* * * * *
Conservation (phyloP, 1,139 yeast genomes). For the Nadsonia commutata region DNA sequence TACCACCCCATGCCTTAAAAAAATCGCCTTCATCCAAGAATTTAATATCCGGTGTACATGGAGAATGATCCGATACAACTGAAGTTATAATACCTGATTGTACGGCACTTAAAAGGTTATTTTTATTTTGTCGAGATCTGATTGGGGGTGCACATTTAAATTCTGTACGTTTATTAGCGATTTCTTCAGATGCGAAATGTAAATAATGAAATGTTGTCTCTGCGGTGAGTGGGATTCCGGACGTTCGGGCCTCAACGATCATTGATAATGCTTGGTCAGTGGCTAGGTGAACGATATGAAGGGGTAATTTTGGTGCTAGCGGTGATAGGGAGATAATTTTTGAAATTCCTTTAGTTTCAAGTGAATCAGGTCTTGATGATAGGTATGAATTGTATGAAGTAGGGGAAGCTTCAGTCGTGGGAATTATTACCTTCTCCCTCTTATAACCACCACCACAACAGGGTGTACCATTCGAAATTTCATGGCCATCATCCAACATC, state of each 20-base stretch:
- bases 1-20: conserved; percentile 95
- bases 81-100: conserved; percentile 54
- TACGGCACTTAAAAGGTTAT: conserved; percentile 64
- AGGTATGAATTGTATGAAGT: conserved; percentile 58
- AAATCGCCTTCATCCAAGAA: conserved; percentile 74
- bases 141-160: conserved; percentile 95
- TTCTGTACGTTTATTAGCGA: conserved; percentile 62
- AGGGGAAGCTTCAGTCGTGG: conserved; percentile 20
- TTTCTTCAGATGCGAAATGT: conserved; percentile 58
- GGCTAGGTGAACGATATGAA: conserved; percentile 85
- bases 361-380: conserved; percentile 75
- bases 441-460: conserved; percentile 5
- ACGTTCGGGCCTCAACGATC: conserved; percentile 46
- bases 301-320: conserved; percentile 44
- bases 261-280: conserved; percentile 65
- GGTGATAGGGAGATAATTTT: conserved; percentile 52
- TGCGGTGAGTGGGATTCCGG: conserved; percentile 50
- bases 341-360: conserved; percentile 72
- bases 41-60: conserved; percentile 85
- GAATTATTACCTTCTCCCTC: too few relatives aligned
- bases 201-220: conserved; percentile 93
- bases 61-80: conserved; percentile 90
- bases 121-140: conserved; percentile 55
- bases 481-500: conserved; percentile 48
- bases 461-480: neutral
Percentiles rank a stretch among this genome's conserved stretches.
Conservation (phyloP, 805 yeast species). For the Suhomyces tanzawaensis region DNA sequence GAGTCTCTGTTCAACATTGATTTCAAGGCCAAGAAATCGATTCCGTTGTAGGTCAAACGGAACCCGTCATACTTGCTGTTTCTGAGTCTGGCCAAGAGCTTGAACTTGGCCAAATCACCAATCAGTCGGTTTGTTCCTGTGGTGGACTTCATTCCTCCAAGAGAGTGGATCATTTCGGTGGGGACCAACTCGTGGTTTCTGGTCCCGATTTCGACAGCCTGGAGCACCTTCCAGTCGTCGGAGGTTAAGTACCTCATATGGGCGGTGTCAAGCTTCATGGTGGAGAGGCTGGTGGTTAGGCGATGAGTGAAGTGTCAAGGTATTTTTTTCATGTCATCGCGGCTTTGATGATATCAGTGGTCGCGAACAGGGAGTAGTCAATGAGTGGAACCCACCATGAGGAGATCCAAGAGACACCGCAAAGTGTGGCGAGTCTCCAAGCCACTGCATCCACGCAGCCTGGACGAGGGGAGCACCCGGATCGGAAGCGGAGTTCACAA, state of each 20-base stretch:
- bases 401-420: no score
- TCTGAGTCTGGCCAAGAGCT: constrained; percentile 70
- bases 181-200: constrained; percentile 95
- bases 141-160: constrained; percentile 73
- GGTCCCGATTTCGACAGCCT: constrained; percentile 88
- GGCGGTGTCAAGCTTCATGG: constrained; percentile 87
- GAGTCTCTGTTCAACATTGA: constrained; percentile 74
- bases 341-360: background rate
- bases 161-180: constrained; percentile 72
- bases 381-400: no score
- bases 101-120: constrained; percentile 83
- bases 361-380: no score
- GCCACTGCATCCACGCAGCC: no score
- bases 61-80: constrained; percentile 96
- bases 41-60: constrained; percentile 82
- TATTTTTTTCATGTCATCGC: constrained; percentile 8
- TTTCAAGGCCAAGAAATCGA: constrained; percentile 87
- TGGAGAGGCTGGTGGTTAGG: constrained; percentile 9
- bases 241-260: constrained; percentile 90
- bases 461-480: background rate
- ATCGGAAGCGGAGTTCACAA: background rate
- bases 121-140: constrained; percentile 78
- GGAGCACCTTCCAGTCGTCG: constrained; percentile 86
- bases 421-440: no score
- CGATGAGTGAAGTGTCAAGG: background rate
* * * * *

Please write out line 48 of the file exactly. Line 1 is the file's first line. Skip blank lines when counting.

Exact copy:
- bases 461-480: background rate